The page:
Since 2012, the Central African Republic (CAR) has been going through turbulent times due to religious and cultural conflicts. Although there are still conflicts today, there is an unspoilt wilderness in the far south of the CAR known as the Dzanga-Sangha Special Reserve.
John Addison, our director, affectionately calls this part of the CAR ‘dinosaurland’. A place so wild that a T-rex smashing through the trees would not look out of place. A destination with rainforests, pangolins, western lowland gorillas, goliath tigerfish and riverside beach escapes rarely visited by even the most daring explorers.
This is the CAR’s Dzanga-Sangha Special Reserve, one of Africa’s last vestiges of unexplored wilderness and a place definitely worth visiting.
Where to stay and how to get there
We suggest staying at the peaceful Sangha Lodge for any trip into the CAR. The owner and manager, Rod Cassidy, is extremely knowledgeable on the plants and animals of the area as well as highly respected in the local community. Located in the south west of the CAR, the reserve is far from the conflict areas mentioned in the news and can be reached via a flight to Bangui and then a charter to the nearby airstrip.
The amazing Dzanga Bai
Dzanga-Sangha is famous for its extraordinary Dzanga Bai. This large mineral clearing in the forest is the scene of almost every forest elephant photograph or documentary most people have ever seen.
The Dzanga Bai (also known as the ‘village of elephants’) undoubtedly lives up to its name with herds of elephants found bathing in the mud. It is an important source of minerals and nutrients for the elephants and also attracts other animals such as antelope, the threatened bongo, forest hog and African forest buffalo.
Rod Cassidy’s guides will set you up in a hide which overlooks the Bai, with views of all the weird and wonderful creatures it attracts out of the dense forest.
Gorillas without the mountains
Uganda and Rwanda are visited primarily to see the highly endangered mountain gorillas. Few people know about its smaller and more nimble cousin, the western lowland gorilla.
Luckily, Dzanga-Sangha has one of the largest populations of western lowland gorillas in the world. Tracking these gorillas would not be possible without the advanced senses of pygmy trackers. With two habituated groups in the park, it is almost guaranteed that you’ll see them on a trek (with a 98% success rate).
Unlike their cousins, in the mountainous rainforests of East Africa, these great apes can even be spotted not far above the ground in the treeline.
Hunting with the Ba’Aka
You can learn about, and experience, the Ba’Aka pygmy culture by accompanying them on a hunt where they use nets to enclose and snare game – a hunting method that is one of the most unique in the world.
The Ba’Aka women will show you the medicinal plants they use and you can taste a classic meal of liana leaves with a sauce made from forest nuts. Watch how the Ba’Aka construct a protective hut against the rain in no time at all.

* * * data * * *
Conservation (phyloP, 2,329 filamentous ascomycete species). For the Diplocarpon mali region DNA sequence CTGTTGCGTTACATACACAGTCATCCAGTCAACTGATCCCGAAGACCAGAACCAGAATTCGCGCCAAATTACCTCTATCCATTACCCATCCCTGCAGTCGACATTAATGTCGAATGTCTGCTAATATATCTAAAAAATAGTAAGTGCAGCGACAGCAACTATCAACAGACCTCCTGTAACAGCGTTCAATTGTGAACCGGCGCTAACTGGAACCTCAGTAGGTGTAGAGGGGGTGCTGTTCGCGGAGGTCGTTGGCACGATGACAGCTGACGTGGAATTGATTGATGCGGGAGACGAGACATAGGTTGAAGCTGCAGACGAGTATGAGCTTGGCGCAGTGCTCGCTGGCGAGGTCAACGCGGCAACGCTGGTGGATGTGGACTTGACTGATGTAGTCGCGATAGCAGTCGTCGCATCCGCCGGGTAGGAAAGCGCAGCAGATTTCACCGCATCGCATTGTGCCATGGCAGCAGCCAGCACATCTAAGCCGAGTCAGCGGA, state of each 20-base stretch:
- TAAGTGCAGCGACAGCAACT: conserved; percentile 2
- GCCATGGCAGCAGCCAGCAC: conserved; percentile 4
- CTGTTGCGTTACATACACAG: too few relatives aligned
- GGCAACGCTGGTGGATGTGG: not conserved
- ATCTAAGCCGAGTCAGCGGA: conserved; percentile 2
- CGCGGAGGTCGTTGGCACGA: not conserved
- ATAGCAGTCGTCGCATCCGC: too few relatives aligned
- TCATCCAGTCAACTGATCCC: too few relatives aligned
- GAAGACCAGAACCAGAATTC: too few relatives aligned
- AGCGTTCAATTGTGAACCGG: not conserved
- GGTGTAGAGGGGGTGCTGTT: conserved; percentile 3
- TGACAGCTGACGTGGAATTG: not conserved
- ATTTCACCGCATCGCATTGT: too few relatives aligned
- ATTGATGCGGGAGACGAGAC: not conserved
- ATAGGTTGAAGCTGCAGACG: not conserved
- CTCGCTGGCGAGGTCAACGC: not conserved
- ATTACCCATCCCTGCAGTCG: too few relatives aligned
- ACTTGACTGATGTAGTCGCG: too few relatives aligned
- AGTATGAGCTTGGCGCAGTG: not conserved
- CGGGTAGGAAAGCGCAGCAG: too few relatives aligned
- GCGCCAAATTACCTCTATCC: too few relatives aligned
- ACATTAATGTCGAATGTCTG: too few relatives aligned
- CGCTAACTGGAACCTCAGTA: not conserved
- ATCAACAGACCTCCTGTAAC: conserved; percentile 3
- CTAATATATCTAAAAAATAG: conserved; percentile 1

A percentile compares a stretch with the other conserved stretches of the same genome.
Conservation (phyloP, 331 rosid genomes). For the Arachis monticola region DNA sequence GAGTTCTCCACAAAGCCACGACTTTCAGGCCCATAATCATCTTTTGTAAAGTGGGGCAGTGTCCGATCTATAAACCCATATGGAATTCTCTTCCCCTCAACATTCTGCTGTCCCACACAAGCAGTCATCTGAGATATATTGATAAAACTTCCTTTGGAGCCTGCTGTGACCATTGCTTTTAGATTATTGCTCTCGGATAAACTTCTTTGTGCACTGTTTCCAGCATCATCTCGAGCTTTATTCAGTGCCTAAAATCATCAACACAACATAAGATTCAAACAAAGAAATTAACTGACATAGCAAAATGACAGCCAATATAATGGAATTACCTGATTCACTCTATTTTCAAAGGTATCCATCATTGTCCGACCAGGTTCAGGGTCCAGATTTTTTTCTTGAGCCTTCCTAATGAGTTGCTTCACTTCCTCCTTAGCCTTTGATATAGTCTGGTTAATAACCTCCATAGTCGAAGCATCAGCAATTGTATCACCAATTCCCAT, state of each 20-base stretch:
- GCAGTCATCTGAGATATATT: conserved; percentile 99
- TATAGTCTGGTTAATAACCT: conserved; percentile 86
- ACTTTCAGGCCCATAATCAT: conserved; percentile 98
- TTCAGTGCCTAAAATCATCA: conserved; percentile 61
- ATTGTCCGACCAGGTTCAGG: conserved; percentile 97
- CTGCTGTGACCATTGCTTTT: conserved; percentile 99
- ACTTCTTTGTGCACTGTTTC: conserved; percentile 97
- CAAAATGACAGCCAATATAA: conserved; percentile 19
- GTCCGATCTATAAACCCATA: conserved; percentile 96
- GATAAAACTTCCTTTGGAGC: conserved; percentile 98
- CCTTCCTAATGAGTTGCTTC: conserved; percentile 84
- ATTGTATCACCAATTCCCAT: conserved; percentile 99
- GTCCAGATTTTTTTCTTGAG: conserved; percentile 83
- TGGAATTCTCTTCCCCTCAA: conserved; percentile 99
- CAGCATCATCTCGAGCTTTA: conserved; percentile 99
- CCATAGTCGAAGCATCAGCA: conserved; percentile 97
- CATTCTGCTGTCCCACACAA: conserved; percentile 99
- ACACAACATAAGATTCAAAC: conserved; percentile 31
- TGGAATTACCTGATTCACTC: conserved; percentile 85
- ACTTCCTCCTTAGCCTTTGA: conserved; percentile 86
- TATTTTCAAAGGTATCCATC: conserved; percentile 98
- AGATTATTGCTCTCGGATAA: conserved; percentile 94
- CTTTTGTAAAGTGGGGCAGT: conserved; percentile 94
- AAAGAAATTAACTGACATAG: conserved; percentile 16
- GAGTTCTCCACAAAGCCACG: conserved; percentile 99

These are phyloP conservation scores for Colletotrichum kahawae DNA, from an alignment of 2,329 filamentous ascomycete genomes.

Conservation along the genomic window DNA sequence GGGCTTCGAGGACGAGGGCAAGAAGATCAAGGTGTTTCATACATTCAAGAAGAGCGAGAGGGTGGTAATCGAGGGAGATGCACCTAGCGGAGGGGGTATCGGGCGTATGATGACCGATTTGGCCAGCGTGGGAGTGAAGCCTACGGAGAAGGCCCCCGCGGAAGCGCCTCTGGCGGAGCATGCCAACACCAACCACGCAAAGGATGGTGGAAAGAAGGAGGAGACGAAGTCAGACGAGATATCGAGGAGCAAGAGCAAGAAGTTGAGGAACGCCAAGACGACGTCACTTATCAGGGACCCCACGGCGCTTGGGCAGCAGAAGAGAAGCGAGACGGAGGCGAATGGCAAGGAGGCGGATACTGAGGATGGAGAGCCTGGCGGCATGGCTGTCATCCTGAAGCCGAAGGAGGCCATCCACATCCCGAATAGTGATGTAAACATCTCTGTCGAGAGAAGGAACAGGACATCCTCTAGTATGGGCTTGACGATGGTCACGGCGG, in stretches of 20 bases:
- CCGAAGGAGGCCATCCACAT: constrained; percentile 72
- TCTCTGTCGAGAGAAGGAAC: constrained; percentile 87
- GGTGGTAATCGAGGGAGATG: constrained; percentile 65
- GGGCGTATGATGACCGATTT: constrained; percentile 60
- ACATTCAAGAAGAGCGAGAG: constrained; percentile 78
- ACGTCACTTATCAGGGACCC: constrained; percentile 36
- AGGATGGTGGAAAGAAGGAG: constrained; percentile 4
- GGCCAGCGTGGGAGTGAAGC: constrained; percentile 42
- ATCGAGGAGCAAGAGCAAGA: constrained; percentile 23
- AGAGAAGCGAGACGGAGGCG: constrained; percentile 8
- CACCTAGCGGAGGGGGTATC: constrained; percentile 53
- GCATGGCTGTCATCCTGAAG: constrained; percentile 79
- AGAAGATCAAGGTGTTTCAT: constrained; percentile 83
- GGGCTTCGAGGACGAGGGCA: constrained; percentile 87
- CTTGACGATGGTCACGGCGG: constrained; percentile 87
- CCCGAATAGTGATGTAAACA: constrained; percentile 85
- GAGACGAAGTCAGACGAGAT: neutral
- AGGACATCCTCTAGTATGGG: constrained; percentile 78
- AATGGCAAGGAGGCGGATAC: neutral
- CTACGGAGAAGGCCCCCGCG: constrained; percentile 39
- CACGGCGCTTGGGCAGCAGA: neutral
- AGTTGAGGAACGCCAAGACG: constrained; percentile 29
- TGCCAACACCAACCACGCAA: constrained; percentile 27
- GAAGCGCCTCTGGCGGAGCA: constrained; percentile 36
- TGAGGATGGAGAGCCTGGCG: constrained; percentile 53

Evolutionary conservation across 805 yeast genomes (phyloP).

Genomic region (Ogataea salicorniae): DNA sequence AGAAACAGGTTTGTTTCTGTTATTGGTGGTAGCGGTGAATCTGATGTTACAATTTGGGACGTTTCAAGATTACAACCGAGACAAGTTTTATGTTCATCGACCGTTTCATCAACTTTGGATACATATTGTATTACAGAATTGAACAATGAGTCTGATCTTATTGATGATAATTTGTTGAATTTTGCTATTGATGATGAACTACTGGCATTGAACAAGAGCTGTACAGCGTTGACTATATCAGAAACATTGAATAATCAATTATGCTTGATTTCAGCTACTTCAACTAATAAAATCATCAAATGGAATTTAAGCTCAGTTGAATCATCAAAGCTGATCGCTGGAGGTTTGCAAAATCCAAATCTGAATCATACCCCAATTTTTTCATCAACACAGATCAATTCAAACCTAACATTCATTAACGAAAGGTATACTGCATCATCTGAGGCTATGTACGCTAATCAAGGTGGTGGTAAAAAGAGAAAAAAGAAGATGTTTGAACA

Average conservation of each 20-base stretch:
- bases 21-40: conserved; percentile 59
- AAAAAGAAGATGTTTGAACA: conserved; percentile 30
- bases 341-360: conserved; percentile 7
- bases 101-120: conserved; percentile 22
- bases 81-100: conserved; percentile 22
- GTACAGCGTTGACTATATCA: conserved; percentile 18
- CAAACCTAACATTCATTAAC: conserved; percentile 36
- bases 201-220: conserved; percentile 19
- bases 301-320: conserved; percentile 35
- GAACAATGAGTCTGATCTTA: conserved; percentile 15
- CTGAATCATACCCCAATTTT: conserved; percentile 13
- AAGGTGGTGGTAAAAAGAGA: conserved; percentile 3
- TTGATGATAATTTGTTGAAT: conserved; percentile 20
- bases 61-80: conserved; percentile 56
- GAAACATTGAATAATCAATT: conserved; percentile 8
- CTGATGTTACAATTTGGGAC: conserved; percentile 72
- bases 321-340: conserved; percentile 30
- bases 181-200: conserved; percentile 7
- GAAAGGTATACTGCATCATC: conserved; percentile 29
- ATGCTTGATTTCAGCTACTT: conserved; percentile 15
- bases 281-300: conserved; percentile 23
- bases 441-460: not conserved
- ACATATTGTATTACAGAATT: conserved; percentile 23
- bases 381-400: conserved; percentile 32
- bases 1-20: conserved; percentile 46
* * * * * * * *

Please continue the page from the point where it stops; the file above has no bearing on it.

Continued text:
When he’s not managing Sangha Lodge, you can Rod Cassidy (ornithologist and bird-crazy) with his binoculars looking out for some of the 370+ bird species in the park. The familiar African grey parrot is native to these forests and can be spotted in the treetops, while the extremely rare picathartes can be spotted nesting under waterfalls.
Rod Cassidy and Barry Watkins recently discovered a previously unidentified population of this extremely uncommon species – the red-necked picathartes – breeding in a small colony of three birds less than 5 km from the lodge.
Power up your torch and go searching at night for vermiculated fishing owls and Frazer’s eagle owls which live in the area surrounding the lodge. A true birding paradise.
Sangha Lodge is at the centre of ceaseless animal activities and it won’t take a lot for you to fall in love with the region. Forest walks to secret waterfalls, over 300 species of birds flying from branch to branch and three native species of African pangolin are a short walk from the camp.
Night walks from the camp give you the chance to spot the rare potto, Thomas’s bushbaby, and even an African palm civet if you tread lightly enough. For keen fishermen, there’s plenty of places to cast a line. Goliath tigerfish patrol the waters of the Sangha River in front of the lodge and there are plenty of other strange fish endemic to this river system.
Round off the day by boarding the lodge boat with drinks and food, before heading down river to have a relaxing braai on your own private beach.
There are very few unexplored regions left on our planet and Dzanga-Sangha Special Reserve is one of them. Wild Frontiers are now running scheduled departures to the reserve, where unspoilt wilderness await you.
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